Some thirty years later, the image of Sommers was revived in another dynastic work, a Protestant propaganda piece commonly titled An Allegory of the Tudor Succession: The Family of Henry VIII. Based on an earlier picture (attributed to Lucas de Heere) showing Elizabeth as the bringer of peace and prosperity, and her sister Mary and her husband Philip of Spain as the authors of war and strife, the painting has been updated showing Elizabeth as she was in the later years of her rule. 

An Allegory of the Tudor Succession: The Family of Henry VIII, by an Unknown Artist. The Yale Center for British Art.


An Allegory of the Tudor Succession: The Family of Henry VIII, attributed to Lucas de Heere. Sudeley Castle.

An Allegory of the Tudor Succession: The Family of Henry VIII, by an Unknown Artist. The Yale Center for British Art (detail).


But there has been a further revision. At the far left of the picture is Will Sommers. Positioned at the perimeter of the throne room, and visible only from his chest up, he is barely noticeable at first glance. Wouldn’t it have made more sense for the artist to have positioned Sommers next to his master Henry VIII? That the royal fool was put instead next to the god Mars – at the heels of Mary and Philip - is significant. War as personified by Mars was folly, as was Mary’s match with Spain. The King and Queen were blamed for the persecution of their Protestant subjects, and for the loss of Calais, England’s last possession upon the Continent. It was left to Elizabeth, accompanied by Minerva2 (representing Peace) and the personification of Plenty (or the goddess Ceres herself), to restore religious and political stability.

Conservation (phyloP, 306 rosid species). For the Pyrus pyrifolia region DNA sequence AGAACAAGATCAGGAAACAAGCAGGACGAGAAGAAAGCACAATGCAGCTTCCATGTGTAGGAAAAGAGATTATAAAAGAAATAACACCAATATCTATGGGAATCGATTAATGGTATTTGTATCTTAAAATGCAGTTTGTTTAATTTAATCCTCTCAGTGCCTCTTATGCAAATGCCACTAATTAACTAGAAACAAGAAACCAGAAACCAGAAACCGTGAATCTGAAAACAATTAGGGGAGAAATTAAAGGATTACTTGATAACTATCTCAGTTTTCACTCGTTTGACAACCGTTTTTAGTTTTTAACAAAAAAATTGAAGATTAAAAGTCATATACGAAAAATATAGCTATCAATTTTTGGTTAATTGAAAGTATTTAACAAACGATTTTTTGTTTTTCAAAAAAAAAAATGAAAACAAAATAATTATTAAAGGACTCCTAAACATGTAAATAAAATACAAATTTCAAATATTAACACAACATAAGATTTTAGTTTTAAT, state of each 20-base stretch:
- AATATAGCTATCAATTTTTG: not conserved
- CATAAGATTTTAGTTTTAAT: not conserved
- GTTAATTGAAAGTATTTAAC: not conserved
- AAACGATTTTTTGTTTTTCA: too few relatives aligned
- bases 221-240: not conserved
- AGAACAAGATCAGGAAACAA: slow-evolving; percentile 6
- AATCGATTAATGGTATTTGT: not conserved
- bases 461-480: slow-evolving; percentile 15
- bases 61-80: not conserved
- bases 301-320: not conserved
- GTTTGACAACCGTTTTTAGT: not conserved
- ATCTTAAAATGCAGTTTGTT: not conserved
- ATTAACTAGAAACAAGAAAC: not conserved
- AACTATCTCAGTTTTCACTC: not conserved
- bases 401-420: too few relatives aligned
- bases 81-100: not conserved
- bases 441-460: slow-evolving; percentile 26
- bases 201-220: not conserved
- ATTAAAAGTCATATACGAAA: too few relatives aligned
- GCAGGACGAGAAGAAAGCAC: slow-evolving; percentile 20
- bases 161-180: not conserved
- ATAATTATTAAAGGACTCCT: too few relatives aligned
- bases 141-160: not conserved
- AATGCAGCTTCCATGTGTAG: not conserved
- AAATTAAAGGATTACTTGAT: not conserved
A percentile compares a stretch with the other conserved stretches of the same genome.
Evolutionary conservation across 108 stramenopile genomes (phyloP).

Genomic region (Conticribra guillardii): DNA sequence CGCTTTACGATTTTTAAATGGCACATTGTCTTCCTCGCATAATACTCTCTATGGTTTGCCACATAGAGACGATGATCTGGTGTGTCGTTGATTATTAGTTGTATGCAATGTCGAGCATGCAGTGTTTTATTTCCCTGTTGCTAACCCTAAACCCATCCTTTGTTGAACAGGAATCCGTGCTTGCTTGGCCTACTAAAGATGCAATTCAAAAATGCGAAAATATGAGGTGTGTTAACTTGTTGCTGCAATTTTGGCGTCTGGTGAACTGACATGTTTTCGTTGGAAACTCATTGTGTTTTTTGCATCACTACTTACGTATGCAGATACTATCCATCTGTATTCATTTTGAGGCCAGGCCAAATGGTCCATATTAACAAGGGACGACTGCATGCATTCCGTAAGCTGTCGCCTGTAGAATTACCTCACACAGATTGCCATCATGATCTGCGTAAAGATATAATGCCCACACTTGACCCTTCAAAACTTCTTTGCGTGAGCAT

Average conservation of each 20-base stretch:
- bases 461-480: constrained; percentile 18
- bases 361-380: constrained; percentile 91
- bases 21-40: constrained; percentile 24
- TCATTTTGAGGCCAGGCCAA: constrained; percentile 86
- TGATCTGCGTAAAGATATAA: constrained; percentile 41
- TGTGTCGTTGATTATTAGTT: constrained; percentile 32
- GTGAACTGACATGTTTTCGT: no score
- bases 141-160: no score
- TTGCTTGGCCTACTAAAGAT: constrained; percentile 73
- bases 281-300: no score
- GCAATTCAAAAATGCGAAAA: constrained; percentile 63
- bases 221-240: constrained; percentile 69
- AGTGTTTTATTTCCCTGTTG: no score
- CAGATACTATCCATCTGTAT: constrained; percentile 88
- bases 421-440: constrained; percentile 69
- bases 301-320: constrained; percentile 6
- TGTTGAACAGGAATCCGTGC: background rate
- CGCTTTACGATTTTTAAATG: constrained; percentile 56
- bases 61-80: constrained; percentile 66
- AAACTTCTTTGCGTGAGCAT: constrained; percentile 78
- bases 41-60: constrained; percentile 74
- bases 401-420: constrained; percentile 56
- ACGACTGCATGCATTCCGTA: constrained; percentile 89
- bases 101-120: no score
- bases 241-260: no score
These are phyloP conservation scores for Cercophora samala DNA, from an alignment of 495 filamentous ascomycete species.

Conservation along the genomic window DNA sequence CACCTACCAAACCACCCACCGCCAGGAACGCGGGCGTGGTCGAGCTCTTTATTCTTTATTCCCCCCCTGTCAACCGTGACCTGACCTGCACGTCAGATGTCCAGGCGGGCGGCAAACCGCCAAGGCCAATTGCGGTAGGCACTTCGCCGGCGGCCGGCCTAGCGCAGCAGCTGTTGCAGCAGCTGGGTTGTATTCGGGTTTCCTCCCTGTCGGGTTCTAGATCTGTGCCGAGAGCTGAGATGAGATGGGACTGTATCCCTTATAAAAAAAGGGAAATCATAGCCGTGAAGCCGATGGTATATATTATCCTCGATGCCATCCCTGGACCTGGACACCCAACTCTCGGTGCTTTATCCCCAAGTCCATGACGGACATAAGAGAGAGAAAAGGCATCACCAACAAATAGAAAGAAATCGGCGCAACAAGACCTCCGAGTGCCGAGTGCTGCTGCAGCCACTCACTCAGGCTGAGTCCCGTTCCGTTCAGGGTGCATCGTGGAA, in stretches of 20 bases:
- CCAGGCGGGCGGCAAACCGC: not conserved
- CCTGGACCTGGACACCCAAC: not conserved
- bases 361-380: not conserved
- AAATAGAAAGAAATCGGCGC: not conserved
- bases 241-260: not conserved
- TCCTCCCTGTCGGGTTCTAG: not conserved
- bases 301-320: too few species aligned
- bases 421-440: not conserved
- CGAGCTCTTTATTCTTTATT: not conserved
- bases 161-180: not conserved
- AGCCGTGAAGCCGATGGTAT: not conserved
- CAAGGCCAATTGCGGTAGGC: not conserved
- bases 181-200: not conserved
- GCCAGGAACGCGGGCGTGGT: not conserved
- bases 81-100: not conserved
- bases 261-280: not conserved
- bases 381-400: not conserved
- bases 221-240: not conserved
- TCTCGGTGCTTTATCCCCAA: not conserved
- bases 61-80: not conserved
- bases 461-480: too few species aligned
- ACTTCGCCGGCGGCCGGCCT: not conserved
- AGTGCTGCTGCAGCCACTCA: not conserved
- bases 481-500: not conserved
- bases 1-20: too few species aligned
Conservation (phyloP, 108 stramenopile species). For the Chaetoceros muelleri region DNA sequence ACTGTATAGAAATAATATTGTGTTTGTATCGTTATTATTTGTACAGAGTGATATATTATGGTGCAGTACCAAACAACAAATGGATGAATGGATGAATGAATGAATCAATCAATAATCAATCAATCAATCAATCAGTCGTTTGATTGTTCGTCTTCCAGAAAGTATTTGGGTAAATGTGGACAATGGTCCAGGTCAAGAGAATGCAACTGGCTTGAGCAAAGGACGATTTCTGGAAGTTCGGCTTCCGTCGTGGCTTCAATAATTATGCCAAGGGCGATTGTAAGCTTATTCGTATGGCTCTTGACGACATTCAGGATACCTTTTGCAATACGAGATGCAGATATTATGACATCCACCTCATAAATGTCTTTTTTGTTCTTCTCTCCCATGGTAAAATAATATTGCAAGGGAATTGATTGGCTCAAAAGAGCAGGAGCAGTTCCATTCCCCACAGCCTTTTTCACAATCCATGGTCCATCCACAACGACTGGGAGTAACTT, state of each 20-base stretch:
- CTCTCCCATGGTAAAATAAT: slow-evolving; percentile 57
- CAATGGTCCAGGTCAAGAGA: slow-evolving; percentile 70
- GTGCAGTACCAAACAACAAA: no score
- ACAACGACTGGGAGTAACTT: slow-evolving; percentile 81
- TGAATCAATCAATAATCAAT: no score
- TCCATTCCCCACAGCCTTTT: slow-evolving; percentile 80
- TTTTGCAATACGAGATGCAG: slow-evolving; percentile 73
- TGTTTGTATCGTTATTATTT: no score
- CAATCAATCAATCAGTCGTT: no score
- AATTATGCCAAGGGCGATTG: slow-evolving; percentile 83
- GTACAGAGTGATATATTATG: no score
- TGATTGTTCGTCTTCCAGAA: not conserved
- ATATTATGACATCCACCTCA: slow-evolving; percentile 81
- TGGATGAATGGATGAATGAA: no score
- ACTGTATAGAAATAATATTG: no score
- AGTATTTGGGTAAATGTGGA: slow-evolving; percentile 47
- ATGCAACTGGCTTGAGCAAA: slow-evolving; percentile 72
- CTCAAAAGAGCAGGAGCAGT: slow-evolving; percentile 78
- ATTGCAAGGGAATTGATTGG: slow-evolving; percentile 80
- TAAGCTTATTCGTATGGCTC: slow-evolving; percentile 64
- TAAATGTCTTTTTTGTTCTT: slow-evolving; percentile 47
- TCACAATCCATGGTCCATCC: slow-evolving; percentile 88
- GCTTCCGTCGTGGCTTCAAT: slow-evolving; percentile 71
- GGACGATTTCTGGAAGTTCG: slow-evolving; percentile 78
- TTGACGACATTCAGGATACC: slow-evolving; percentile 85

Mary was long dead when the allegory was painted, but it must have been considered impudent still to openly criticize her. After all, Mary, despite her unpopularity, had been God’s anointed, and Elizabeth's sister. Hence, the symbolic image of Sommers had to suffice. Even the earlier version of the allegory was careful not to condemn Mary outright. The verses (around the edges of the painting) simply described her as ‘a zealous daughter in her kind.’ As to her shortcomings, nothing else needed to be said, as ‘what else the world doth know.’1

By the closing of Elizabeth’s reign, Sommers achieved the 16th century equivalent of pop culture status; remarkable considering that his life and career were spent within the confines of the Tudor court. Still, Sommers’ fame extended beyond the palace walls, and he was embraced by the masses. He appeared in plays, and was even the lead character of one entitled Pleesant Comedie called Summers last Will and Testament (by Thomas Nashe, and first performed in 1592).